Deathloop Isn’t a Roguelike, It’s Supernatural Hitman

The concept of a time loop has become synonymous with one thing in video games: the roguelike genre. It’s an easy association to make; should you die in those games, you’re sent right back to the beginning and must start afresh. You use the lessons taught by death to avoid danger next time, exactly like Tom Cruise does in The Edge of Tomorrow. But Arkane is a developer that never takes the obvious path, and so its time loop game, Deathloop, is not a roguelike. Instead, it’s supernatural Hitman.A recent preview event, in which IGN was shown a hands-off gameplay presentation, allowed me to get a better understanding of how Deathloop works. You have one single day to assassinate eight targets – known as the Visionaries – that live on the 1960s-inspired isle of Blackreef. Killing them all within that single day will break the loop and free your protagonist, Colt, from eternal torture.

It’s easy to expect Blackreef to be an open world with a flowing day/night cycle, akin to Outer Wilds’ freely explorable solar system and its 20-minute loops. Instead, the island is split up into four districts, selected from a main menu, much like how you’d pick a Hitman level. You even choose your equipment before heading into the location, just like you would for Agent 47. There’s an added wrinkle, though: you also select what time period to explore the district in; either morning, noon, afternoon, or evening. Rather than putting you on the clock, time is a condition that you choose, akin to deciding day or night when setting up a race in a driving game.

These time periods change what you can expect within the district. The presentation Arkane gave us demonstrated that mornings in the Updaam district – an area dominated by a towering mansion – feature construction workers putting together a stage. Visit Updaam in the evening, though, and there’s a party in full-swing. These changes, and the varying opportunities they provide across all locations, mean that there are 16 map variations to explore.

Exploration seems to be the most pressing part of Deathloop. Much like in Hitman, investigating every square inch of a location will reveal new opportunities to take advantage of. But unlike Hitman, locations are not self-contained stories. The opportunities you find may not be useful until a later time, or simply inform what you must do in an entirely different location. These discoveries help you piece together what Arkane refers to as the “murder puzzle”.

To solve the puzzle, you’ll first need to identify which of Blackreef’s many masked inhabitants are the Visionaries you must eliminate. Then you must work out how to kill all your targets in one day. At the start of the game, they’re just too spread out over the 16 map variations to be able to kill all eight before you run out of time. That’s too much ground to cover over your morning, noon, afternoon, and evening slots. You can’t be in two places at once, after all.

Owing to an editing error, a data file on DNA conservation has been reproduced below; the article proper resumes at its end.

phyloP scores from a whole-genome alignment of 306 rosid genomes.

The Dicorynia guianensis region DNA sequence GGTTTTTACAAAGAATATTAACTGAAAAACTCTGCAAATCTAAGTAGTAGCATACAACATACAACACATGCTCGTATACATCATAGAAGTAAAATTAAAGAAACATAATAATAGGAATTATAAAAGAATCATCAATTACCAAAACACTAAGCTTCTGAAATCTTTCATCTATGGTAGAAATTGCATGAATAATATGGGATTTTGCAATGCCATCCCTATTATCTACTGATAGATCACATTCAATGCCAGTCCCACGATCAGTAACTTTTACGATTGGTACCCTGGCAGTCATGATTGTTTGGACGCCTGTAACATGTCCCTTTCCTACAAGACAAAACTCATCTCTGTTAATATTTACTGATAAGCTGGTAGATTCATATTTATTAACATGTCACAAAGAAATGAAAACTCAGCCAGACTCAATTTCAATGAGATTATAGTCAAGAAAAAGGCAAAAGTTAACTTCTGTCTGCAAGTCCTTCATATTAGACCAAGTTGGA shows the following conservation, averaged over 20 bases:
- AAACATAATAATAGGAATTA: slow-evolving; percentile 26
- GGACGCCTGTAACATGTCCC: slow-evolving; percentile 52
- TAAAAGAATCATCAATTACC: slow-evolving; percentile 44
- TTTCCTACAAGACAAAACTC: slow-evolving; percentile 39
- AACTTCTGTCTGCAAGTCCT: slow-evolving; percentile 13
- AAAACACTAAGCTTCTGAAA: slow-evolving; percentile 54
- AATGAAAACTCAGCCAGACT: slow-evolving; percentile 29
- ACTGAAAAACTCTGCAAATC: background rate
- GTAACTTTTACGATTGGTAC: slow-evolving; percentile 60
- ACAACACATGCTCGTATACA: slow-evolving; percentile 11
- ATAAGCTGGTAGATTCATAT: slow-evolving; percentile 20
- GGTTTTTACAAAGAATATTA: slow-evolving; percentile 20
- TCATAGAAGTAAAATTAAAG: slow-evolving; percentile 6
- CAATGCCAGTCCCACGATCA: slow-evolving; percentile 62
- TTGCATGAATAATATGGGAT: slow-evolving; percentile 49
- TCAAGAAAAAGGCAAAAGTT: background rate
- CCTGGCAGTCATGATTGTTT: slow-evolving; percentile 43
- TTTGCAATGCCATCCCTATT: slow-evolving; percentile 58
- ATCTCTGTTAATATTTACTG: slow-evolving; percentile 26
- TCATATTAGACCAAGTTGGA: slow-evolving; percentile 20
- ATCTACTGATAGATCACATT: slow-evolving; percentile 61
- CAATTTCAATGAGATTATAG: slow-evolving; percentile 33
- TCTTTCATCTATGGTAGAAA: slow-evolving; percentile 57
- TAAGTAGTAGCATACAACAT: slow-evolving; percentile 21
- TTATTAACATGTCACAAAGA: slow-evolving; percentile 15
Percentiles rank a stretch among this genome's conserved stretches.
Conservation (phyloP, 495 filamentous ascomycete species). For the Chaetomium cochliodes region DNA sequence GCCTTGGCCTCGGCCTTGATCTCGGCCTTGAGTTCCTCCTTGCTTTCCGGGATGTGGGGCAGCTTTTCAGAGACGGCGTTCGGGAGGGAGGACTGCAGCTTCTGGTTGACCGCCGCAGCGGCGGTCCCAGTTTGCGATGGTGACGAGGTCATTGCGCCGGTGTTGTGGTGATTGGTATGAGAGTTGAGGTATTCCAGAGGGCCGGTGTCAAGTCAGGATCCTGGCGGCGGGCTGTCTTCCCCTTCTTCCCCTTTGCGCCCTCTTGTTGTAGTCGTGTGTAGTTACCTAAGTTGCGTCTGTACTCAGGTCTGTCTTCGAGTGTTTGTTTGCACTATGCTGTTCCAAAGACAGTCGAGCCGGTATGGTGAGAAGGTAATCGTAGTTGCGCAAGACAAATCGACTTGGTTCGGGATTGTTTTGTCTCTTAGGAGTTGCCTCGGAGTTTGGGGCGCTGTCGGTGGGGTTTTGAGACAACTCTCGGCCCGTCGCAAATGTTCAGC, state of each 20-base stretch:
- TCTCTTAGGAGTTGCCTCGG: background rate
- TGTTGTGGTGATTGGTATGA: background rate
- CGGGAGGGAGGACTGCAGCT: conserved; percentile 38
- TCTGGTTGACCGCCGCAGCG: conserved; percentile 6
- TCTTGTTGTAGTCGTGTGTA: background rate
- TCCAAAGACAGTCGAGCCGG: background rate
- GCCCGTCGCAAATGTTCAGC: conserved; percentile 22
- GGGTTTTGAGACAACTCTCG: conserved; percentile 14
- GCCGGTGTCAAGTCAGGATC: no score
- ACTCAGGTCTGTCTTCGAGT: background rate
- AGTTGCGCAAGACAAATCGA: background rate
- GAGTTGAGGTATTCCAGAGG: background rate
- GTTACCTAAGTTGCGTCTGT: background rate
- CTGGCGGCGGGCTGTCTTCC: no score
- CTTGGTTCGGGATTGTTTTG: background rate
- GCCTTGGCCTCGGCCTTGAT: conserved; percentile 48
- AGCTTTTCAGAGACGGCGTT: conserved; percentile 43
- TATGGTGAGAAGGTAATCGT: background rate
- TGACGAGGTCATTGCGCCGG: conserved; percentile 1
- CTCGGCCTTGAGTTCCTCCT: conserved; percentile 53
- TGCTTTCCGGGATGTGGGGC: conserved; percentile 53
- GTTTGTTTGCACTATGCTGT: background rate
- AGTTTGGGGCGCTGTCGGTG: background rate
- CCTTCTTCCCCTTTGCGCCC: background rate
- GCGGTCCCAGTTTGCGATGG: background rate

As such, you’re going to have to explore every district at every time of day on multiple doomed-to-fail loops, all to gain an understanding of how you can shepherd your targets together and butcher them simultaneously. Arkane’s example is that you may discover during the morning in one district that you can set things in motion to ensure a Visionary will attend that party in Updaam in the evening, where another of your targets will already be in attendance. As they say: two birds, one stone. Apply this method to all eight Visionaries, and you can eliminate every last one of them within a single loop.Enough about structure, though; how does Deathloop actually play? Dinga Bakaba, Deathloop’s Game Director, sums it up neatly: “The core gameplay is what you’d get if you added big guns and straightforward abilities to something like Dishonored.”

Much like Arkane’s best known series, the world of Deathloop appears to be dense with both beautiful artistic choices and clever level design. The presentation only showed a small section of the Updaam district, but the striking ’60s architecture provided plenty of high vantage points to climb to, smart flanking routes, and clear pathways littered with items to use as sleathly hiding spots or firefight cover.

Because time is a manual setting rather than a ticking clock, you have as long as you need to explore a level. “It’s not a race against time to kill the eight targets fast,” Bakaba explained to IGN. “It is really about unfolding these mysteries and getting to the end of those investigation threads.” And those investigations look to contain immersive sim DNA extracted from the purest Deus Ex strain; the presentation showed Colt looking through computer emails to learn more about a Visionary, eavesdropping on NPCs to learn about new routes into the target’s mansion, and breaking into a safe to obtain a piece of information that definitively identifies which person at the Updaam party must be killed.